Automobile Repair/Toyota/Prius

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General[edit | edit source]

This document refers to the Toyota Prius 2004-2009 (NHW20) and contains information only where details for the Prius differ from 'ordinary' vehicles. The Prius doesn't lend itself to home maintenance beyond the usual oil/coolant levels, tyres, etc. Almost everything electrical is computer controlled so special equipment is required to diagnose faults or change parameters. Also, worth mentioning, is the high voltage battery which can give a nasty jolt to anyone who takes liberties with it. Having said that, there are still steps that owners can take to minimise future problems and even some relatively minor problems that can be easily and safely fixed by the owner.

Electrical[edit | edit source]

Prius Has Two Battery Systems[edit | edit source]

Prius uses two battery systems: A high voltage battery system (several hundred volts! Note DANGER to untrained mechanics!) often referred to as the traction battery. This battery sits under the rear seat or under the floor in the rear cargo area. Its main function is to power the electric traction motor(s), start the gasoline engine and store regenerated power. A second battery, the auxiliary battery, powers computers that manage Prius systems, vehicle lighting, electric door locks, electric windows, the radio, etc. This is a 12-volt battery and electrical system much like traditional automobiles except it does not need to be powerful enough to run a starter motor. In earlier models, it is located in the rear cargo area and in the later models, in the engine compartment.

Discharged Auxiliary Battery[edit | edit source]

The 12 volt lead acid auxiliary battery, located underneath the cargo area near the right interior fender, is quite small and will discharge if the car isn't used for more than a couple of months. This battery powers the vehicle's entire 12 volt bus, including body and powertrain computers, window and lock actuators, exterior and interior lights, various accessories, and it initiates the hybrid control system when the driver switches the vehicle into ready mode. Note however, the auxiliary battery doesn't power the reciprocating engine's starting motor (motor generator 1 - MG1). The high voltage traction battery powers the starter.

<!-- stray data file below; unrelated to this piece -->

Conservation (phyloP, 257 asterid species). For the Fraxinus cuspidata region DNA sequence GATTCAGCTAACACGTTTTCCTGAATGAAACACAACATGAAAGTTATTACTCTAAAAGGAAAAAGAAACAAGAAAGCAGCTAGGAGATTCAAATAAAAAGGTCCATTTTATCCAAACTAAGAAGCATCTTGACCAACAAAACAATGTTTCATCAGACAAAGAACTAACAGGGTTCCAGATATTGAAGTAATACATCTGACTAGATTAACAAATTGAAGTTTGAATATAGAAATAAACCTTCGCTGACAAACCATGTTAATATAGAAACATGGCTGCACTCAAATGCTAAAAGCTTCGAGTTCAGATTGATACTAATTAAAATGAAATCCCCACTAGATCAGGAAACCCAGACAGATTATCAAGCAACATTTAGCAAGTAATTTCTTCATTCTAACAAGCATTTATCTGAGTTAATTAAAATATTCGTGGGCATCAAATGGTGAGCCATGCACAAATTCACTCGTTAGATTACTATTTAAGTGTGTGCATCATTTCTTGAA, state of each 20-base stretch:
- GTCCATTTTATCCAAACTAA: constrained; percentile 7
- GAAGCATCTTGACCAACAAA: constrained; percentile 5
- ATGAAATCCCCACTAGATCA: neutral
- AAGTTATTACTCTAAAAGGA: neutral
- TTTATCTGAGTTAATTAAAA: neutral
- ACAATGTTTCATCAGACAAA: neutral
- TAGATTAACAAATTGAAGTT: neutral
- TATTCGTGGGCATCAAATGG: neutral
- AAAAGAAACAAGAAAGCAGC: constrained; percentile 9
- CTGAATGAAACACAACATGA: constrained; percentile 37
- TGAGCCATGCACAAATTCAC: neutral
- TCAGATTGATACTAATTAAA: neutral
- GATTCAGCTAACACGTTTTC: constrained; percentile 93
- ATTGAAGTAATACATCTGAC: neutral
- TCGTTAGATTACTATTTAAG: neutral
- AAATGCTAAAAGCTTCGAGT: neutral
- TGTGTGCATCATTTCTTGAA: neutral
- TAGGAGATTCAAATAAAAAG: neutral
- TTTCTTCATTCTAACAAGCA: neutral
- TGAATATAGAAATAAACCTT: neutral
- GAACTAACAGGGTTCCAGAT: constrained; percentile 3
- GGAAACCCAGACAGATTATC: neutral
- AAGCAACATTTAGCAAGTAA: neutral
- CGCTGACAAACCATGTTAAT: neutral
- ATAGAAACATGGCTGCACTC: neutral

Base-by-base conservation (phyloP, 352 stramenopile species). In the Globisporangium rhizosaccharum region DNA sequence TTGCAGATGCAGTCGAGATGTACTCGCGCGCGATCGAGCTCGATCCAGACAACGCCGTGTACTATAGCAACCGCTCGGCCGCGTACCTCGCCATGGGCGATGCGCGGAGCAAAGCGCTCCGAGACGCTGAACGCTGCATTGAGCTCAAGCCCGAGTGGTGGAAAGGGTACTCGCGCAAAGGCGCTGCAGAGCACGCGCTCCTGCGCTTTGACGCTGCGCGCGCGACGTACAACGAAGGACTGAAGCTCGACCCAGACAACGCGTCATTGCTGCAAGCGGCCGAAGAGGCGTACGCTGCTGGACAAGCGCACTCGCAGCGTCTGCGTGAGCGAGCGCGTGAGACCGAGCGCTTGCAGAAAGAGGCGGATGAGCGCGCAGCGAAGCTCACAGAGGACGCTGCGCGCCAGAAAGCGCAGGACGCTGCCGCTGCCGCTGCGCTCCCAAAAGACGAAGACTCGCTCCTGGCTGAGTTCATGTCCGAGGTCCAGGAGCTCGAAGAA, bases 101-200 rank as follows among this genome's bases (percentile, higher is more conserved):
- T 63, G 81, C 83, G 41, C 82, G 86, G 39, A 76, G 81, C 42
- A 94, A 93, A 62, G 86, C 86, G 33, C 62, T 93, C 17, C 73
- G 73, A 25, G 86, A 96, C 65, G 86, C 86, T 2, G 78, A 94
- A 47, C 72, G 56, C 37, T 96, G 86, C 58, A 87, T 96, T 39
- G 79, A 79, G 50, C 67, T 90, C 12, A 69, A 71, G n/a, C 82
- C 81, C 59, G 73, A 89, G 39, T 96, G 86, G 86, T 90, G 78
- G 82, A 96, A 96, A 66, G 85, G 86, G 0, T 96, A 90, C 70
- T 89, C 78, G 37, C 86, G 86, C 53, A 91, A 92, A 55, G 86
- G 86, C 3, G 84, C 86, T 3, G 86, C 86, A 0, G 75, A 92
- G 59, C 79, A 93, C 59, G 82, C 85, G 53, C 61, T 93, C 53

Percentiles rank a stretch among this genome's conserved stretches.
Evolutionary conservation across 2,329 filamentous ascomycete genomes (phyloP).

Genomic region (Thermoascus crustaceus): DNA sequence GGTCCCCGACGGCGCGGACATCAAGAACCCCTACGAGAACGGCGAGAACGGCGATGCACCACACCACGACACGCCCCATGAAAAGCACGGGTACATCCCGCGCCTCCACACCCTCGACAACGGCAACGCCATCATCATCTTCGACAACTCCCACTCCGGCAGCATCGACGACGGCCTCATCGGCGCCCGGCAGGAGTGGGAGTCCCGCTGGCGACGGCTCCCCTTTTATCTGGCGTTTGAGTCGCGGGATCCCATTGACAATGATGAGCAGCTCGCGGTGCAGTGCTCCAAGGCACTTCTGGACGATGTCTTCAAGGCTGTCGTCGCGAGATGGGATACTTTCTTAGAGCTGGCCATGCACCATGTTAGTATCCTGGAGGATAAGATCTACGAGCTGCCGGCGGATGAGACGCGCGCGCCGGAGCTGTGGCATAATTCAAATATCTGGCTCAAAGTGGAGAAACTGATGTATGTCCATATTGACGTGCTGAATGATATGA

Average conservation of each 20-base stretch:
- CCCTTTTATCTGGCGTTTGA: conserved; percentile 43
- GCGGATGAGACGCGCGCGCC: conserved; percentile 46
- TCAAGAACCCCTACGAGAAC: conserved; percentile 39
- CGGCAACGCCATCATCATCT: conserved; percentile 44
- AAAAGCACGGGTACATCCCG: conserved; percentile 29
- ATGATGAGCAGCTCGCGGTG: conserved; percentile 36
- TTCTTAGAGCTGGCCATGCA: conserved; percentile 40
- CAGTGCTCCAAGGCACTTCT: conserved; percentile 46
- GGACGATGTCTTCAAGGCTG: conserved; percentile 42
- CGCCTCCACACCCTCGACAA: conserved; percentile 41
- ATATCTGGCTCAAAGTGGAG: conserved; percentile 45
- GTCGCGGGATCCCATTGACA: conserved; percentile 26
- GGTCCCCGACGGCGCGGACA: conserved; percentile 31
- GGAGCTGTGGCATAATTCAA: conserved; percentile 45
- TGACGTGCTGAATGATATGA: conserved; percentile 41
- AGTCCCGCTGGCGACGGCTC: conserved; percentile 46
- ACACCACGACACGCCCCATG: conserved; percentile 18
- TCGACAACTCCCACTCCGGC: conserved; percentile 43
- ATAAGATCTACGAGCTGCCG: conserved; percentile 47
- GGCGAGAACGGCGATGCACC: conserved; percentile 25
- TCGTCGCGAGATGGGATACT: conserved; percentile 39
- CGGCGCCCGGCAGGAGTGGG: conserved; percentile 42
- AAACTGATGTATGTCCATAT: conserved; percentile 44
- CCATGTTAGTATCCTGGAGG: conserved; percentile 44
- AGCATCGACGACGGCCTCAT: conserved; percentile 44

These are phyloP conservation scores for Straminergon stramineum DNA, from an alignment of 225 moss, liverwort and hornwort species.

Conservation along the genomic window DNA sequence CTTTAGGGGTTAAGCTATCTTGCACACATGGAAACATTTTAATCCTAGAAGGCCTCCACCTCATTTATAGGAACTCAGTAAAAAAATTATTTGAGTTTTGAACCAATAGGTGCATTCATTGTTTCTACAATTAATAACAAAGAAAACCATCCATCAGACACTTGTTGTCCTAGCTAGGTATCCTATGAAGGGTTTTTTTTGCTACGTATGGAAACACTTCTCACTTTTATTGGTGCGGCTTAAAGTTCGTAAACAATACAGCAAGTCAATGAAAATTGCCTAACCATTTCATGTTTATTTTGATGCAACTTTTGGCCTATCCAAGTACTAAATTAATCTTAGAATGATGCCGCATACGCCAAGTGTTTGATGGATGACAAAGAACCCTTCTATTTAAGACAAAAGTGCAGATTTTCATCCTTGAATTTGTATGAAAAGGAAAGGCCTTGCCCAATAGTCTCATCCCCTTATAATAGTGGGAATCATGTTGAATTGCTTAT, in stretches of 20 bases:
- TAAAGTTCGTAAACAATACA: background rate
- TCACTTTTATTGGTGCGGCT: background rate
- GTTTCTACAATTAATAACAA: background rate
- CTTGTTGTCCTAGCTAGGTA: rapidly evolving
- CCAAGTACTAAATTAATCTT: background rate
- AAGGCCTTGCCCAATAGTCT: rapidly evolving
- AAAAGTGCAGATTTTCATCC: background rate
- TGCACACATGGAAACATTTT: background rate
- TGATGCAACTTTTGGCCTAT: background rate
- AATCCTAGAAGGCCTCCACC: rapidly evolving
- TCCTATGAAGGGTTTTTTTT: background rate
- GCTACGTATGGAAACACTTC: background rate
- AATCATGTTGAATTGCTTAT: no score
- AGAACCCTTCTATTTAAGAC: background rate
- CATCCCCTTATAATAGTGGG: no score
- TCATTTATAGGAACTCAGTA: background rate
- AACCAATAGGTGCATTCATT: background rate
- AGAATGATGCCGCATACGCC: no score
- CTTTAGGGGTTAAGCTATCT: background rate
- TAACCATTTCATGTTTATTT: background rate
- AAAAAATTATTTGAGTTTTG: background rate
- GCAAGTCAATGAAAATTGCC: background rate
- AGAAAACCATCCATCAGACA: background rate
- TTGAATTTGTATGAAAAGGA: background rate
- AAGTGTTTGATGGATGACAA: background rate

A total loss of 12 volt power from a discharged or disconnected auxiliary battery can cause unforeseen problems. These are not insurmountable or even serious, but can be annoying. These issues need to be restored by clearing the error codes from the system (see below). You may also have to reset the clock and your radio station settings. A discharged battery can also make accessing the inside of the car difficult (especially the cargo area), as electrically actuated locks or latches may be inoperable. It's a good idea to use your manual key at least once a month for entry to avoid lock seizure, as this may be the only way to access the interior should the auxiliary battery become completely discharged.

Jumpstart Terminal

Jumpstarting the Prius[edit | edit source]

WARNING: Take great care to get the jumper leads the right way round! Connect Red to Red (+) and then Black to Black (-). Mixing up the polarity (+ to -) WILL cause extremely expensive damage to your Prius!

Prius can be jump started just like any other car from under the hood (bonnet), in the engine compartment. With earlier Prius models, access to the battery in the rear is not needed; there is a jump start terminal hidden under a Red plastic cover in the fuse box. In a later model Prius, the auxiliary battery is in the engine compartment under the hood, so connect the Red jumper cable to the positive battery terminal hidden under a Red cover. For any Prius model, see warning above.

Sufficient power from the donor vehicle is only required to start the hybrid control system, far less than a normal vehicle's starter motor would require. Connect the Red +12 volt jumper lead to the jump terminal or the +12 volt Red battery terminal, depending on the Prius model. Then connect the Black negative ground lead to any substantial bare metal part in the engine compartment. Once connected, just start the Prius as normal. The leads can then be disconnected. There is no need to leave them connected once the hybrid system has started even if the engine hasn't fired up. This sometimes confuses drivers of recovery vehicles who think the Prius has failed to start or has stalled. The Prius only needs to indicate READY. When READY is on, the Prius will now charge the auxiliary battery itself.

WARNING: Do not attempt to push start a Prius.

Recharging the 12 volt battery[edit | edit source]